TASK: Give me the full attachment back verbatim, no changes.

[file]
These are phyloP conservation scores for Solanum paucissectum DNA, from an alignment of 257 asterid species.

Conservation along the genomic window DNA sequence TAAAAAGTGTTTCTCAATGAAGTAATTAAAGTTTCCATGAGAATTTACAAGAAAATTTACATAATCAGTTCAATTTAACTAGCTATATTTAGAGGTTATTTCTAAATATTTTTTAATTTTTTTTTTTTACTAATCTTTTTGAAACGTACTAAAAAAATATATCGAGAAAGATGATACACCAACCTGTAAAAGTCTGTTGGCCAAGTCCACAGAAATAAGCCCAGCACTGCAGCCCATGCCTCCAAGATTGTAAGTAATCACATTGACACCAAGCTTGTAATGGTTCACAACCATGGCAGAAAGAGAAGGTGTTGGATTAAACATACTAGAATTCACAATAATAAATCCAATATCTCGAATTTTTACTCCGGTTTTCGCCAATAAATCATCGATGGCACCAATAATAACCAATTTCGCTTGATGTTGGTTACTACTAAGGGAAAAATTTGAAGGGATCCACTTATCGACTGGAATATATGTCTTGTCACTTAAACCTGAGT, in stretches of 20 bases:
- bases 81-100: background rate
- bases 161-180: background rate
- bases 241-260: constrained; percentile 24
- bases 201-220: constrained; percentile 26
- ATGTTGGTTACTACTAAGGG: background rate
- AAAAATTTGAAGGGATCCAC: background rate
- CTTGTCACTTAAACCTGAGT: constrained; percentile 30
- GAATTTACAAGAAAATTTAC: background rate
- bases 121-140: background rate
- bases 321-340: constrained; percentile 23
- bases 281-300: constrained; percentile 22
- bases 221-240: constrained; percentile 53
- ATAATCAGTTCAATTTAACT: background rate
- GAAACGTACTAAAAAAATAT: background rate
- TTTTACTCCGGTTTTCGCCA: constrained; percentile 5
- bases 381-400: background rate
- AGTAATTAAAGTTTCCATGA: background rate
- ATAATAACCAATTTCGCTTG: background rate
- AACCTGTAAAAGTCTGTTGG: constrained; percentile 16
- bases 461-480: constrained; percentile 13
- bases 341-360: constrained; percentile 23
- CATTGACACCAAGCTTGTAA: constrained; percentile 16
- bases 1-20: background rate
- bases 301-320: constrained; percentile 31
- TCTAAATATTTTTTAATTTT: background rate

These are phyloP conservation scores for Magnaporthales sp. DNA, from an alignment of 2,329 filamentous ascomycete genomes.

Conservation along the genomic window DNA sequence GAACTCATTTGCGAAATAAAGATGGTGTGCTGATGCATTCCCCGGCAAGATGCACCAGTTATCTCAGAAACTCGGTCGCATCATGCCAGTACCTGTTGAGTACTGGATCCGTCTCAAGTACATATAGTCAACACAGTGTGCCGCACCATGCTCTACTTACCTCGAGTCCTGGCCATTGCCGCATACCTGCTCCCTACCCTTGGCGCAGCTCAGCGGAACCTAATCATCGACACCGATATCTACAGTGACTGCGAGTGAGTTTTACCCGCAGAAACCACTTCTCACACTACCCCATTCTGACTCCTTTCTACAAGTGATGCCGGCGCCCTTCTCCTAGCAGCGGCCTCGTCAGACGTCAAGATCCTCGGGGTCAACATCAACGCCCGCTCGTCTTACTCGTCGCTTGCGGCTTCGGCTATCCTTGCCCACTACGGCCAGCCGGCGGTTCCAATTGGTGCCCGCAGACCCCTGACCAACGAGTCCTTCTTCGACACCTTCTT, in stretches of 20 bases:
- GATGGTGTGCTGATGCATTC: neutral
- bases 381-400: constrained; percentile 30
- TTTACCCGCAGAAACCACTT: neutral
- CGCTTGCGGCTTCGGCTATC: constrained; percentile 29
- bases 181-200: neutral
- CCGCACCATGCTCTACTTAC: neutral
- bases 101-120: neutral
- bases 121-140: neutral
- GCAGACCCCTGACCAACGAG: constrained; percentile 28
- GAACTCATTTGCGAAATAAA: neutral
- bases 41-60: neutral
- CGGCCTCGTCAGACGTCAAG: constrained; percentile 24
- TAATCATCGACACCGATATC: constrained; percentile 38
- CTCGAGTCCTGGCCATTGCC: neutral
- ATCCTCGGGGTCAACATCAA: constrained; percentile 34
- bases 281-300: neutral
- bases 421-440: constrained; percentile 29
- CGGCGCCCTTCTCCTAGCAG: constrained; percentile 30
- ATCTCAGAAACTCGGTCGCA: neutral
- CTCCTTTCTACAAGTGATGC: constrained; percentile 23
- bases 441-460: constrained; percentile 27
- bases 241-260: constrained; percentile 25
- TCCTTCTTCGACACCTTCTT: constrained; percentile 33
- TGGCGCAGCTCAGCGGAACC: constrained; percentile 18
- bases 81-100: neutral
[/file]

These are phyloP conservation scores for Solanum paucissectum DNA, from an alignment of 257 asterid species.

Conservation along the genomic window DNA sequence TAAAAAGTGTTTCTCAATGAAGTAATTAAAGTTTCCATGAGAATTTACAAGAAAATTTACATAATCAGTTCAATTTAACTAGCTATATTTAGAGGTTATTTCTAAATATTTTTTAATTTTTTTTTTTTACTAATCTTTTTGAAACGTACTAAAAAAATATATCGAGAAAGATGATACACCAACCTGTAAAAGTCTGTTGGCCAAGTCCACAGAAATAAGCCCAGCACTGCAGCCCATGCCTCCAAGATTGTAAGTAATCACATTGACACCAAGCTTGTAATGGTTCACAACCATGGCAGAAAGAGAAGGTGTTGGATTAAACATACTAGAATTCACAATAATAAATCCAATATCTCGAATTTTTACTCCGGTTTTCGCCAATAAATCATCGATGGCACCAATAATAACCAATTTCGCTTGATGTTGGTTACTACTAAGGGAAAAATTTGAAGGGATCCACTTATCGACTGGAATATATGTCTTGTCACTTAAACCTGAGT, in stretches of 20 bases:
- bases 81-100: background rate
- bases 161-180: background rate
- bases 241-260: constrained; percentile 24
- bases 201-220: constrained; percentile 26
- ATGTTGGTTACTACTAAGGG: background rate
- AAAAATTTGAAGGGATCCAC: background rate
- CTTGTCACTTAAACCTGAGT: constrained; percentile 30
- GAATTTACAAGAAAATTTAC: background rate
- bases 121-140: background rate
- bases 321-340: constrained; percentile 23
- bases 281-300: constrained; percentile 22
- bases 221-240: constrained; percentile 53
- ATAATCAGTTCAATTTAACT: background rate
- GAAACGTACTAAAAAAATAT: background rate
- TTTTACTCCGGTTTTCGCCA: constrained; percentile 5
- bases 381-400: background rate
- AGTAATTAAAGTTTCCATGA: background rate
- ATAATAACCAATTTCGCTTG: background rate
- AACCTGTAAAAGTCTGTTGG: constrained; percentile 16
- bases 461-480: constrained; percentile 13
- bases 341-360: constrained; percentile 23
- CATTGACACCAAGCTTGTAA: constrained; percentile 16
- bases 1-20: background rate
- bases 301-320: constrained; percentile 31
- TCTAAATATTTTTTAATTTT: background rate

These are phyloP conservation scores for Magnaporthales sp. DNA, from an alignment of 2,329 filamentous ascomycete genomes.

Conservation along the genomic window DNA sequence GAACTCATTTGCGAAATAAAGATGGTGTGCTGATGCATTCCCCGGCAAGATGCACCAGTTATCTCAGAAACTCGGTCGCATCATGCCAGTACCTGTTGAGTACTGGATCCGTCTCAAGTACATATAGTCAACACAGTGTGCCGCACCATGCTCTACTTACCTCGAGTCCTGGCCATTGCCGCATACCTGCTCCCTACCCTTGGCGCAGCTCAGCGGAACCTAATCATCGACACCGATATCTACAGTGACTGCGAGTGAGTTTTACCCGCAGAAACCACTTCTCACACTACCCCATTCTGACTCCTTTCTACAAGTGATGCCGGCGCCCTTCTCCTAGCAGCGGCCTCGTCAGACGTCAAGATCCTCGGGGTCAACATCAACGCCCGCTCGTCTTACTCGTCGCTTGCGGCTTCGGCTATCCTTGCCCACTACGGCCAGCCGGCGGTTCCAATTGGTGCCCGCAGACCCCTGACCAACGAGTCCTTCTTCGACACCTTCTT, in stretches of 20 bases:
- GATGGTGTGCTGATGCATTC: neutral
- bases 381-400: constrained; percentile 30
- TTTACCCGCAGAAACCACTT: neutral
- CGCTTGCGGCTTCGGCTATC: constrained; percentile 29
- bases 181-200: neutral
- CCGCACCATGCTCTACTTAC: neutral
- bases 101-120: neutral
- bases 121-140: neutral
- GCAGACCCCTGACCAACGAG: constrained; percentile 28
- GAACTCATTTGCGAAATAAA: neutral
- bases 41-60: neutral
- CGGCCTCGTCAGACGTCAAG: constrained; percentile 24
- TAATCATCGACACCGATATC: constrained; percentile 38
- CTCGAGTCCTGGCCATTGCC: neutral
- ATCCTCGGGGTCAACATCAA: constrained; percentile 34
- bases 281-300: neutral
- bases 421-440: constrained; percentile 29
- CGGCGCCCTTCTCCTAGCAG: constrained; percentile 30
- ATCTCAGAAACTCGGTCGCA: neutral
- CTCCTTTCTACAAGTGATGC: constrained; percentile 23
- bases 441-460: constrained; percentile 27
- bases 241-260: constrained; percentile 25
- TCCTTCTTCGACACCTTCTT: constrained; percentile 33
- TGGCGCAGCTCAGCGGAACC: constrained; percentile 18
- bases 81-100: neutral